With the temperature rising this week, we’re looking for places to cool down

With the temperatures reaching the 90’s this week, it’s time to showcase where you can go to cool off and have some fun.

In Midland County, Sanford Lake Park offers the Splash Pad, built in 2007. It has 14 water features. The parks and recreation manager for Midland County, Patrick Clark, says, “Since the dams broke and the lake left, we’ve dropped the charge for parking.”

The Splash Pad at Sanford Lake Park has 14 water features.
The park is open from 9am-8pm, seven days a week. It's located at 415 W. Irish Street in Sanford. The pad is shut down if there’s severe weather. There’s no longer a concession stand but there is a vending alcove with a variety of vending machines. Park visitors can bring in their own food and beverages, including beer and wine, but no hard liquor. The park also provides fully functioning modern bathrooms as well as changing rooms. 

As to the splash pad’s future, Clark says, “We’re currently looking into upgrading it. We’re in the very beginning stages of that process.”  Current projections from the Four Lakes Task Force, which is responsible for the restoration of the dam and the lake, indicate the lake will return in 2025.

City of Midland Spray Parks 

In the city of Midland, there are four free offerings: the Gerstacker Spray Park in downtown Midland, Longview Spray Park in the southeast corner of town, Thrune Park in Midland’s historic neighborhood, and Kiwassee Lake in Stratford Woods Park on Midland’s east side.
The spray parks are favorites of young children.
The spray parks are favorites of young children. Gerstacker is located at 100 Ashman near the Pere Marquette Rail Trail, Tridge, and the Farmers Market structure. There’s ample parking below the Midland County Courthouse and the H Hotel.  Marcie Post, the assistant director of public services for the City of Midland says, “It’s a nice location being downtown. It’s accessible to people out along M-20 and all of Midland.”

Gerstacker opened June 1st and will remain open until October 1st, seven days a week. Water features are motion activated, dawn until dusk. This spray park is now 20 years old. It opened in 2002. There’s a portable toilet nearby. At the Farmers Market, there are bathrooms available for use. 

The Longview Spray Park is located at 401 Lemke, next to the Midland County ESA Early Childhood Center. It’s near the intersection of Bay City and Waldo Roads. Regarding the water features, Post says, “It’s pretty similar to Gerstacker in terms of what it has to offer.” There are portable toilets on site. 

Longview Spray Park is located in southeast Midland.
The third park with a free water feature is located in Midland’s historic neighborhood. It’s Thrune Park. It has a water feature for the youngest kids. It’s located at 201 Revere Street, between Main and Eastman. It has an interactive learning playing area. The park is fenced and gated.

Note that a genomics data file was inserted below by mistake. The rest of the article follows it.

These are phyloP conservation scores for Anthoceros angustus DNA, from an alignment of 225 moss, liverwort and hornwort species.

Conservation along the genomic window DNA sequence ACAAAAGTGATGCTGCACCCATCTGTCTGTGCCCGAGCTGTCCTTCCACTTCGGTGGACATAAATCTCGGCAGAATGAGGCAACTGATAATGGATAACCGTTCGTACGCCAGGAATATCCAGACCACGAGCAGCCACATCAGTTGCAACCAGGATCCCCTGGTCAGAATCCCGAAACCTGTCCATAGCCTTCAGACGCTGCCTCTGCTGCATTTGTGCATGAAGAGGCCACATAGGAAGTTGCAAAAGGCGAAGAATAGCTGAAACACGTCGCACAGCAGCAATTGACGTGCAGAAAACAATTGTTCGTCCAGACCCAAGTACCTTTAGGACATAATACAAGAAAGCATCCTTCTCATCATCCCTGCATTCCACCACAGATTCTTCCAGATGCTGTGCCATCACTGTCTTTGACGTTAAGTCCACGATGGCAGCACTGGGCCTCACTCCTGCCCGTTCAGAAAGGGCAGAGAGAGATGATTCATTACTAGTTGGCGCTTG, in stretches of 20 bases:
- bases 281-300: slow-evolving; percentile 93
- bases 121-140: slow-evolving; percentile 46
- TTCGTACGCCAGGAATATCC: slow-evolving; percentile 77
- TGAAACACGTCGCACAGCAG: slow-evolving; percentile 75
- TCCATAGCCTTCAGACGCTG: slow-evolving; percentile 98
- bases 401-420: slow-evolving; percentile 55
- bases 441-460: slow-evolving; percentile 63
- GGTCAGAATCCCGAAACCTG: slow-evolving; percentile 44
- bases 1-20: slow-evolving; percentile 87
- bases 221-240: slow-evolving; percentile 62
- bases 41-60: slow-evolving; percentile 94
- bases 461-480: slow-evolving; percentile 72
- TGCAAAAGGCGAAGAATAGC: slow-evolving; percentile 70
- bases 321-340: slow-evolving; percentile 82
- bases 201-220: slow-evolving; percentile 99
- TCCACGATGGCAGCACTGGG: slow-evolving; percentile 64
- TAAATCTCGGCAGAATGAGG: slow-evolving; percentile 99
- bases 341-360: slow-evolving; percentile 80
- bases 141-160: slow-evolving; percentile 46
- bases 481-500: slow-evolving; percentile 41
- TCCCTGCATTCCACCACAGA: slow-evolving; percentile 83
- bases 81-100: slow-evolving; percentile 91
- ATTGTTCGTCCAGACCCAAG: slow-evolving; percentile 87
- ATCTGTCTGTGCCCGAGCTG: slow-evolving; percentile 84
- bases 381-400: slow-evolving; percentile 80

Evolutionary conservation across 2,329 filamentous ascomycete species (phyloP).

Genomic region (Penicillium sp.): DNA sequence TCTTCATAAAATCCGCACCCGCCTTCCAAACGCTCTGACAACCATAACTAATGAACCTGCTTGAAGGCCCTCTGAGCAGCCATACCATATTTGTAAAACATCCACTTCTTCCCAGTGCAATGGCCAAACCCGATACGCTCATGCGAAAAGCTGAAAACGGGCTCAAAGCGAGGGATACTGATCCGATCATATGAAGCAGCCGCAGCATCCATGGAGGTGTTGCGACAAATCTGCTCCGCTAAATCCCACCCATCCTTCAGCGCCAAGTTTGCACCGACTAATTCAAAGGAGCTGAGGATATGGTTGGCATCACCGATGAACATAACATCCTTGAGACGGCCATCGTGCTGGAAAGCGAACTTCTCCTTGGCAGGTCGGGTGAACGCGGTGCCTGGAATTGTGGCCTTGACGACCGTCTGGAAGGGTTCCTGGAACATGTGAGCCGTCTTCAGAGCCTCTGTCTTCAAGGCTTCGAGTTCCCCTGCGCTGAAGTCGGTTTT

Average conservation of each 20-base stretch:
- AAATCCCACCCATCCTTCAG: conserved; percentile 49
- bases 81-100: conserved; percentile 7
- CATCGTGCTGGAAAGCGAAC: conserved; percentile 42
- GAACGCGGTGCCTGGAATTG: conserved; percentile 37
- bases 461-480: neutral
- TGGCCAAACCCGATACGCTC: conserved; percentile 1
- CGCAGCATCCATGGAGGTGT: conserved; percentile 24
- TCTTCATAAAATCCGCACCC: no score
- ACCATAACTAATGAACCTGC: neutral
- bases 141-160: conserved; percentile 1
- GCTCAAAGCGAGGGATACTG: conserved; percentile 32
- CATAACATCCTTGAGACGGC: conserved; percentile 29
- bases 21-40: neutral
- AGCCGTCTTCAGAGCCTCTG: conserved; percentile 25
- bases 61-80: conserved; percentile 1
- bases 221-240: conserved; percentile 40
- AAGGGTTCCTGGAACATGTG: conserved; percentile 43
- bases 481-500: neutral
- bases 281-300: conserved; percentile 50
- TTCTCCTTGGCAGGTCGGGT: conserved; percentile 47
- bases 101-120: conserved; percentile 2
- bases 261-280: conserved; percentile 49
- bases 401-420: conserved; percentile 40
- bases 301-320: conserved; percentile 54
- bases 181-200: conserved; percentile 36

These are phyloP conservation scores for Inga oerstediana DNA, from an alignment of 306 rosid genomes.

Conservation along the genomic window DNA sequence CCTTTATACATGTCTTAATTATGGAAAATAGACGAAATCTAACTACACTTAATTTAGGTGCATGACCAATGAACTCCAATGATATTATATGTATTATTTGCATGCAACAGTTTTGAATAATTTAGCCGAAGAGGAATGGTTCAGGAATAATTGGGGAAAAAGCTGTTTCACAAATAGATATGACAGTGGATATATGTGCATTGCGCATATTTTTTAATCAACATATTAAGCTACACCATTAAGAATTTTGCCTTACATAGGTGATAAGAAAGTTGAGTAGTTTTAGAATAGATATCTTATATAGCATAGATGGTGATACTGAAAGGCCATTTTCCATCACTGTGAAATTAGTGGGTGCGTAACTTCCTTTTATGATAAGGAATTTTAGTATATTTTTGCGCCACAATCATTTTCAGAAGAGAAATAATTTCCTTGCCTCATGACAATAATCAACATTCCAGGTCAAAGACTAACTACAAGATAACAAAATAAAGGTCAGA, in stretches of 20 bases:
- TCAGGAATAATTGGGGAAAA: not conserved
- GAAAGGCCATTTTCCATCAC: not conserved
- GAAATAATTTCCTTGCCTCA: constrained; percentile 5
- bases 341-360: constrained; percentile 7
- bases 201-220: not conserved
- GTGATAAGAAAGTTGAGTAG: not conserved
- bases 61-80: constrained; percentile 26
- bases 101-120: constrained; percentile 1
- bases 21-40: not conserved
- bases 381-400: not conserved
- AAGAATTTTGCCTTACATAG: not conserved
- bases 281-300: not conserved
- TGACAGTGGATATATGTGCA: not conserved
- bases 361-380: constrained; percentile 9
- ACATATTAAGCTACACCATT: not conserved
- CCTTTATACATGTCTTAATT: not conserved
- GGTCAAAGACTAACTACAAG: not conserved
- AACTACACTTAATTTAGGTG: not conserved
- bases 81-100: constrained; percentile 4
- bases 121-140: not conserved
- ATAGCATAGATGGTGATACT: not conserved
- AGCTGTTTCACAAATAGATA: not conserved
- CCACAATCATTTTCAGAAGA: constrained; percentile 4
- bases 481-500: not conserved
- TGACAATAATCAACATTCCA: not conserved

Kiwassee Lake

The fourth free venue in the city is Kiwassee Lake inside Stratford Woods Park. It’s open for all ages. Kiwassee is a small, man-made lake with a beach. There are no lifeguards. There are restrooms near the lake. There’s also a walking trail around the lake, a picnic shelter, and volleyball courts, among other features.  The park, located at 3922 E. Ashman, is open from dawn until dusk. Post reminds us, “These are free places to cool off.” 

Plymouth Pool

The city’s fifth option to cool down is the Plymouth Park Pool, located at 1508 E. Wheeler Road in northeast Midland. There are fees to use the pool. It opened Memorial Day weekend and will stay open seven days a week until the Midland Public Schools first day of school on August 22nd. After that, the pool will be open only on weekends through Labor Day.

The pool features a zero entry depth. It includes an accessible pool lift, water slide, and special spray features.

The fees are:
$5 for youth, ages 3-17.
$5 for seniors, 60 and over.
$6 for adults, 18 and up.
Free, for children under the age of 3.

Plymouth Pool is located in the northeast corner of Midland.
It’s possible to save money by purchasing season memberships and limited memberships. Post says, “Our rates are so affordable for families. If they want to leave during the day, they can come back (that same day). They can bring food in, just no glass.”  Alcoholic beverages are not allowed. Plymouth has showers and locker rooms.

While pools in other communities have found it difficult to be open because of a shortage of lifeguards, that’s not the case for Plymouth. Post says, “We’re great with lifeguards.” She attributes that to their relationship with the Midland Dolphins and the high schools’ swim teams. The Dolphins develop swimmers for the swim teams at  Midland and H.H. Dow High Schools, both girls and boys. Post says, “We have a great community partnership with the swim coaches in the high schools.” It's created a great pool of older teens who've become lifeguards.

Open Swim is held every day from 1-8:30pm. Lap swim times are from 6:15-7:15am and 11:45am-12:45pm.  Plymouth Pool is trying something new in July, in response to requests. There will be a new adult swim on Saturdays from 9:30am-11:30am. 

Teen Nights will also start in July. Wednesdays: July 13, 20, and 27 from 8:30-10pm. Those sessions are free. The Rock Center for Youth Development will sell concessions.  

The season will conclude with a dog swim, Pooches at the Pool, on Saturday, September 10th. 

 

Read more articles by Ron Beacom.

Ron Beacom has served as the managing editor of Catalyst Midland since October 2020. He's also a freelance writer for the Midland Daily News and the producer/host of "Second Act: Life at 50 Plus" for WDCQ-Delta College Public Media (PBS). He's the co-producer of two WDCQ documentaries about the Tittabawassee River Disaster in 2020, "Breached! and Breached!2-The Recovery."